1. USING FUNCTIONAL NEAR-INFRARED SPECTROSCOPY TO IDENTIFY BIOMARKERS OF SKIN PICKING BEHAVIOR IN PWS. Scott Hall, PhD, Stanford University ($162,000). In previous research, Dr. Hall has found that altered internal bodily cues (interoceptive processes), such as pain, itch, and sensual touch, may be involved in skin picking behavior in PWS. Here, he will employ a sophisticated brain imaging method called functional near-infrared spectroscopy (fNIRS), which allows brain activity to be measured under more naturalistic settings, to examine which regions of the brain are activated before, during, and after the occurrence of skin picking behavior. 


  1. NONINVASIVE NEUROMODULATION OF A NOVEL CEREBELLAR SATIETY CIRCUIT IN PWS. Laura Holsen, PhD, Brigham and Women’s Hospital ($161,819). Dr. Holsen and her collaborators recently identified a new brain pathway, the cerebellum-ventral striatum circuit, important in regulating appetite and satiation (feelings of fullness). This study will test whether safe, non-invasive modulation of this circuit, using a technique called transcranial magnetic stimulation (TMS), can impact the function of this circuit and reduce food intake in individuals with PWS. 


  1. DETERMINING BELORANIB'S MECHANISM OF ACTION TO INFORM NOVEL DRUG TARGETS FOR PRADER-WILLI SYNDROME. Sarah Mitchell, PhD, Princeton University ($108,000). This team has been investigating how beloranib, a drug that effectively reduced hyperphagia and induced weight loss in individuals with PWS, worked.  By defining downstream effectors of beloranib’s hyperphagia-reducing action, they hope to identify a safe and effective drug to treat hyperphagia in PWS.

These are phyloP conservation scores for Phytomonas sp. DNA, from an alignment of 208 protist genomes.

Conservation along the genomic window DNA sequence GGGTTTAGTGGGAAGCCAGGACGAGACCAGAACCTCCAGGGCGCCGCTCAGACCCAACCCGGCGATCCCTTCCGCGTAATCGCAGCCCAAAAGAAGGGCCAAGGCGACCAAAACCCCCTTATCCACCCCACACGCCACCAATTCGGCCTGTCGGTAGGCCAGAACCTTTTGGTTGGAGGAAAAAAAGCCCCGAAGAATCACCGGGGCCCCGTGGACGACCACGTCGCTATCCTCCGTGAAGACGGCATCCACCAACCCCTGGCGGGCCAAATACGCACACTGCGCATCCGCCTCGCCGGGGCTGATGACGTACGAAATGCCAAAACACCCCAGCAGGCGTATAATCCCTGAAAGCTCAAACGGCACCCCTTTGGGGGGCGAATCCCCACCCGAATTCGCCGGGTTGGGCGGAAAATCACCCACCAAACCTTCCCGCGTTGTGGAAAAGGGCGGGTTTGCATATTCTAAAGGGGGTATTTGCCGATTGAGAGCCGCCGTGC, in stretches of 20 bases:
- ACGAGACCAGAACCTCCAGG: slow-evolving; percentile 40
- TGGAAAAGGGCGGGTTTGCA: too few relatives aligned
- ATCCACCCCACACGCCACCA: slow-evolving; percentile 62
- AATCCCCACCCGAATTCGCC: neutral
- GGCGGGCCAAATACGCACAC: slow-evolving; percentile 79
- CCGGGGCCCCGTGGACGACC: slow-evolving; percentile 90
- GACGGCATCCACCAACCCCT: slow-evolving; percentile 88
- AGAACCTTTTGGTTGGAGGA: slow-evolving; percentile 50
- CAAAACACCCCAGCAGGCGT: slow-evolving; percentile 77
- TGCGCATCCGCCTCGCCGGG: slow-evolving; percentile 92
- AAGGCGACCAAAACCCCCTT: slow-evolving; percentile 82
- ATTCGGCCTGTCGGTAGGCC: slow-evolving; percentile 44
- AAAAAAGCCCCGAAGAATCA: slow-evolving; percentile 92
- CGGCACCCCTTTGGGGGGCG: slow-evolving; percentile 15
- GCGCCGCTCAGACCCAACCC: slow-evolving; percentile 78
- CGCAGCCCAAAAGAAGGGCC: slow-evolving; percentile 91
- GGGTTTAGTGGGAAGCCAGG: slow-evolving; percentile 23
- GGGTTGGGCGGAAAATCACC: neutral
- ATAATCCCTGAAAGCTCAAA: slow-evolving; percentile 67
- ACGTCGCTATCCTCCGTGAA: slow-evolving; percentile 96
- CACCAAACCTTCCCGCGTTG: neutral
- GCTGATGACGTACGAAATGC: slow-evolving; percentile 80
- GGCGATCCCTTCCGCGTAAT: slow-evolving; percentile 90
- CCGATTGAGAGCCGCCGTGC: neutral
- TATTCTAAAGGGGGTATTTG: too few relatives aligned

Topics: Research

Susan Hedstrom


Susan Hedstrom is the Executive Director for the Foundation for Prader-Willi Research. Passionate about finding treatments for PWS, Susan joined FPWR in 2009 shortly after her son, Jayden, was diagnosed with Prader-Willi Syndrome. Rather than accepting PWS as it has been defined, Susan has chosen to work with a team of pro-active and tireless individuals to accelerate PWS research in order to change the future of PWS. Inspired by her first FPWR conference and the team of researchers that were working to find answers for the syndrome, she joined the FPWR team in 2010 and led the development of the One SMALL Step walk program. Under Susan’s leadership, over $15 million has been raised for PWS related research.